Worried About Retirement? Here's How to Combat These 3 Common Fears

Young workers might see retirement as a time of freedom and relaxation, but as they get older, anxieties often creep in about their health and the kind of lifestyle they’ll be able to afford on a fixed income. There are a lot of uncertainties in retirement, and no amount of planning can take them all away.

But the right strategies can help reduce your risk of serious issues. Below, we’ll look at three common retirement worries and how you can ease them.

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1. Outliving your savings

Outliving retirement savings is a big concern, with 38% of workers listing this as one of their greatest fears in a recent Transamerica survey. This isn’t all that surprising when you think about the difficulty many people have saving for retirement.

The same Transamerica survey found the median retirement savings for full- and part-time workers was just $67,000. And over a quarter of those surveyed reported having less than $25,000 set aside for their future.

Age plays a factor here. If you just entered the workforce a few years ago and you have already saved $25,000, you’re off to a great start. But if you’re in your 60s and that’s all you have, running out of money in retirement is a real possibility.

Estimate how much you need to save for retirement so you know what to aim for. Ideally, you can reach your monthly savings goal by tweaking your budget. But sometimes, that’s not possible.

Consider ways to increase your income if you’re not able to save as much as you would like. You could work overtime or negotiate a raise at your existing job. You could also seek a better-paying job elsewhere or pursue additional training that could lead to promotions. Side hustles are another popular way for people to bring in extra cash.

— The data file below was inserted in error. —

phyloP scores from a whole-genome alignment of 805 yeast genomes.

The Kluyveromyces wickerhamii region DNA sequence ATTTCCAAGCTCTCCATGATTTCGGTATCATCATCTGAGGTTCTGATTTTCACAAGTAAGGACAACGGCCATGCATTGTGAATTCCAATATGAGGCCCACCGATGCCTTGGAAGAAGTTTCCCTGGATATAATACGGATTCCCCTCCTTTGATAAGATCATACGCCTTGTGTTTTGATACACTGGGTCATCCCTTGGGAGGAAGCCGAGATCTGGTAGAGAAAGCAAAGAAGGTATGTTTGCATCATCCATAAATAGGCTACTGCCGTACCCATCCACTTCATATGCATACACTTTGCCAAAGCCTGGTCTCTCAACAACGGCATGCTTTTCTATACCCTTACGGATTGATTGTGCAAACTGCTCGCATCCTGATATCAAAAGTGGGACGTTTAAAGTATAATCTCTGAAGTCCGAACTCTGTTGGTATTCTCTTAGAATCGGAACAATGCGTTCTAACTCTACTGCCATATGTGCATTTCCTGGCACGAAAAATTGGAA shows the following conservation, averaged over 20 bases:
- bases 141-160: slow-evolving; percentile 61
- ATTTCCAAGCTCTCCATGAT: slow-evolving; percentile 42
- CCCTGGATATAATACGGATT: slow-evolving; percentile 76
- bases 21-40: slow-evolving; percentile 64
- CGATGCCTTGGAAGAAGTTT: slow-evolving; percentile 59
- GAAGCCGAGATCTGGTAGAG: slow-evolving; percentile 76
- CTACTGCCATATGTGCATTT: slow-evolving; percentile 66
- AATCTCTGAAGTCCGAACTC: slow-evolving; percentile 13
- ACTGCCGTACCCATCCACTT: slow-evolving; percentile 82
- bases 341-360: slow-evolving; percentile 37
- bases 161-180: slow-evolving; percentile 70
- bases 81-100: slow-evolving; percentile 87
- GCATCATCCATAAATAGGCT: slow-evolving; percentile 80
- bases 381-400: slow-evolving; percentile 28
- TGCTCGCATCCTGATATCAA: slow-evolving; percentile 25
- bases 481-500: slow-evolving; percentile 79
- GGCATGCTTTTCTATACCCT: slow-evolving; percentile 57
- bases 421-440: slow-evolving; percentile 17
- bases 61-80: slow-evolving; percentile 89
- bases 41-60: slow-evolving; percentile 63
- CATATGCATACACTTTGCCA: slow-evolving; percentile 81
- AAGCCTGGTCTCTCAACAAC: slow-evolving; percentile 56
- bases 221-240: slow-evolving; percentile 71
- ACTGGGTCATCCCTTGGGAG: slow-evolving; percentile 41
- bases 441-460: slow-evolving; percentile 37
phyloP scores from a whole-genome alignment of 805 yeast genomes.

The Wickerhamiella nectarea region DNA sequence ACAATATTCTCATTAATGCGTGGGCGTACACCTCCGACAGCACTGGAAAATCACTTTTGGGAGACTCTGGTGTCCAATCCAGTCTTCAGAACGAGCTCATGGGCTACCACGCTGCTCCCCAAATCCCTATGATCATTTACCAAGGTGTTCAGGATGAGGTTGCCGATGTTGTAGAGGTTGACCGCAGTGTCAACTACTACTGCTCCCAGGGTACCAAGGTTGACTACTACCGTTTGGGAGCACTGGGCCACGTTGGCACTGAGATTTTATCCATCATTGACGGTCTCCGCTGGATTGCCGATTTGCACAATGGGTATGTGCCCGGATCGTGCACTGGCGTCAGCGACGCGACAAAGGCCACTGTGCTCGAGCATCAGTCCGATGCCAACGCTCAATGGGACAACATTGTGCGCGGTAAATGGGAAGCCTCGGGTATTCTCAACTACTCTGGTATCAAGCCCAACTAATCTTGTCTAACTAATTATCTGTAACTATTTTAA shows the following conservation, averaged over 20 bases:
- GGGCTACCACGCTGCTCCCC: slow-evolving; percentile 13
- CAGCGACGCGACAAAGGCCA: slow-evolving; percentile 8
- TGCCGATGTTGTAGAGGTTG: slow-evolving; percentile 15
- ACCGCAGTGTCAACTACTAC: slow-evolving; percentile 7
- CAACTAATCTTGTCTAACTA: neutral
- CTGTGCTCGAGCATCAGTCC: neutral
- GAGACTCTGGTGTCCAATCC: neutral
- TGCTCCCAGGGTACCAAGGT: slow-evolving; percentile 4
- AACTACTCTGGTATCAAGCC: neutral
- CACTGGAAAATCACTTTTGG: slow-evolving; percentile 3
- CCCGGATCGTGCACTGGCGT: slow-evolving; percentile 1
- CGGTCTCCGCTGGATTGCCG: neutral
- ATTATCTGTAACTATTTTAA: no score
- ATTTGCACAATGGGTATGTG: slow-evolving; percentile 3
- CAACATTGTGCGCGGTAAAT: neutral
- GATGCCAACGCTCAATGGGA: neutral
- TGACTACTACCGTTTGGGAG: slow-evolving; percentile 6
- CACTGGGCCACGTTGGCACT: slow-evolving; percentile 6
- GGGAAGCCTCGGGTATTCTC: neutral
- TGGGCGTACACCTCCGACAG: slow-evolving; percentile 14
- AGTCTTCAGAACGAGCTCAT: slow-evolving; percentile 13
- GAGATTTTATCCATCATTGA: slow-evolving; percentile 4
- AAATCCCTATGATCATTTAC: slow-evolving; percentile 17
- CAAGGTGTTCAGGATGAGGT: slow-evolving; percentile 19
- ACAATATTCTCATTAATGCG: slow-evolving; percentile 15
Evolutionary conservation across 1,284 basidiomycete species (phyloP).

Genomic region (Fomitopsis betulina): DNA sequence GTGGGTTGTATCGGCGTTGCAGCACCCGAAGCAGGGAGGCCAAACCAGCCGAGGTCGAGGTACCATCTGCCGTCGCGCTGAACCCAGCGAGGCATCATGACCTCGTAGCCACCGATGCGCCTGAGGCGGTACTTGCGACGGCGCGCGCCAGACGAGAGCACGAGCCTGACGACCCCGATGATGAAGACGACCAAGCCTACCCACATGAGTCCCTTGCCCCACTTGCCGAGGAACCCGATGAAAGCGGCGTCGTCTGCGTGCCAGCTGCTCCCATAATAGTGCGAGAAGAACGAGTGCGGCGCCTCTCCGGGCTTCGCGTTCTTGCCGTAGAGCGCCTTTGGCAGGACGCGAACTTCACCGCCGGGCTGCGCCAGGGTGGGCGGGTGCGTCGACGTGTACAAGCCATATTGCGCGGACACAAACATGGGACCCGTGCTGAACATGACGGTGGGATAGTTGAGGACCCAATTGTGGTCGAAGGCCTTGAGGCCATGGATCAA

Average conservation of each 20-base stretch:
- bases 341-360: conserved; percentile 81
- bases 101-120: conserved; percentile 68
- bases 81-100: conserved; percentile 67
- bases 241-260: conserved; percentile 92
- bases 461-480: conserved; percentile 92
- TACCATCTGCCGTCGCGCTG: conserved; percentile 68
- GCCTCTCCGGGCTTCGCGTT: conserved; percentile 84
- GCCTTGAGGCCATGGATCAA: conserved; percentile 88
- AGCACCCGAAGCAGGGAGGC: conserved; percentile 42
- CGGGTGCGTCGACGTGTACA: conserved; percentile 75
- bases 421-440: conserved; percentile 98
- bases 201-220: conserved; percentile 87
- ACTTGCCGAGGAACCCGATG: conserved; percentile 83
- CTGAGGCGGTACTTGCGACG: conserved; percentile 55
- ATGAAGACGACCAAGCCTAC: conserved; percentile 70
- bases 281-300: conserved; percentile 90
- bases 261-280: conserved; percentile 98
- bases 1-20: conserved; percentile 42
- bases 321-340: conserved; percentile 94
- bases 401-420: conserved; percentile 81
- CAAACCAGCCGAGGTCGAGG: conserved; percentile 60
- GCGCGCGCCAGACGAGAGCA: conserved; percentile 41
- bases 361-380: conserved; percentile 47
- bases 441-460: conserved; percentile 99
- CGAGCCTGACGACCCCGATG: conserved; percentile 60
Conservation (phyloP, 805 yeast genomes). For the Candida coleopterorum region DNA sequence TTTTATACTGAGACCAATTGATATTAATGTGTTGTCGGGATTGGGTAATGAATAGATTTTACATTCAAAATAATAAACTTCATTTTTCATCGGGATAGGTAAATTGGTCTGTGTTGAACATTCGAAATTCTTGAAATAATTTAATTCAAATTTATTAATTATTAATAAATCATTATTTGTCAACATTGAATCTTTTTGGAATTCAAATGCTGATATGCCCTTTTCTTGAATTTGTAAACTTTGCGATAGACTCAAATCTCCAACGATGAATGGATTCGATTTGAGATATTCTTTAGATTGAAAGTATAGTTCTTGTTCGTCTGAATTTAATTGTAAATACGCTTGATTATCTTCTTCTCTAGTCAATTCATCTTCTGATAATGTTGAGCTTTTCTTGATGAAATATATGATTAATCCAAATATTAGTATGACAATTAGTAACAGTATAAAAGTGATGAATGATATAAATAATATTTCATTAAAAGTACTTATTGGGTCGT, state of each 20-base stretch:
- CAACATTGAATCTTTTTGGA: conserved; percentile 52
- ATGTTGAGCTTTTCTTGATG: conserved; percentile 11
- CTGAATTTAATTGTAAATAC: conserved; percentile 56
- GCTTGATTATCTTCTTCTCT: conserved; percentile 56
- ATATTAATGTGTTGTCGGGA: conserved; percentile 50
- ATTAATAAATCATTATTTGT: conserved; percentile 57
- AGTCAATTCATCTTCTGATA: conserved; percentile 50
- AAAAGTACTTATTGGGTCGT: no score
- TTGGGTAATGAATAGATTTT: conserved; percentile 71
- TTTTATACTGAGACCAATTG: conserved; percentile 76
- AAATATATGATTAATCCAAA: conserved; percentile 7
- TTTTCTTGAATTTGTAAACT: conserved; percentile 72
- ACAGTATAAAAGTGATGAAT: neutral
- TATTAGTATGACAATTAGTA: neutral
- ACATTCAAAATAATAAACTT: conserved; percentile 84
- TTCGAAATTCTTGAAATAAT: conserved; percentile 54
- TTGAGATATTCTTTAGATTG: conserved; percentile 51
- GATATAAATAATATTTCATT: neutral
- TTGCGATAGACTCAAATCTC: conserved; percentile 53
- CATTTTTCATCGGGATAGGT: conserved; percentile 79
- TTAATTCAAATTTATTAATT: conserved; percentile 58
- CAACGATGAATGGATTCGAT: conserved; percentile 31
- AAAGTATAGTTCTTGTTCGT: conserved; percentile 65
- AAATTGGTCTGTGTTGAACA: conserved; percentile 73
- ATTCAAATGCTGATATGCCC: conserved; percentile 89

And if none of that works, consider delaying retirement. This might not be ideal, but it’ll give you more time to save. Plus, it’ll also reduce the years of expenses you need to cover, making your savings target a little more achievable. 

2. Declining health

Declining health was the second-most-common retirement fear in the Transamerica survey, and it’s concerning on two fronts. Poor health could reduce your quality of life. It can also lead to costly bills, especially if you require long-term care. 

Though some health issues are beyond our control, there are steps to take at every age — exercise and stress management among them. 

Take steps to protect your retirement finances, too. Shop around for the best deal on Medicare plans when you’re eligible and consider purchasing supplemental insurance, including long-term-care coverage, as necessary. 

You can also open a health savings account (HSA) for out-of-pocket medical costs. You’re eligible to contribute to one of these as long as you have an individual plan with a deductible of at least $1,500 in 2023 or a family plan with a deductible of at least $3,000. Money you put here reduces your taxable income for the year, and it’s tax-free when used for medical expenses at any age.

3. Social Security’s future

About 37% of workers in the Transamerica survey cited Social Security’s future as a major concern. This makes sense, given that it is a major source of retirement income for many seniors. But the program is in crisis.

Social Security’s trust funds are running low. A recent Congressional Budget Office report estimates that the Old-Age and Survivors Insurance Trust Fund, which pays benefits to seniors and the surviving family members of deceased workers, could be depleted as soon as 2032. This would force the government to make benefit cuts if politicians cannot agree on a solution to increase the program’s funding before then.

But even in the worst-case scenario, Social Security won’t disappear because it still takes in revenue every year from payroll taxes. However, since we don’t know what’s going to happen, it’s best to reduce reliance on the program as much as possible. Build up your personal savings as much as you can, and try some of the tips above if you’re struggling with this.

Concerns like the three listed above can’t be resolved in a single planning session. Taking some of the steps mentioned here is a great start, but you also have to check periodically and alter your strategy as your lifestyle changes.

And watch for any changes the government makes to retirement accounts and Social Security, since this could affect how you save for your future.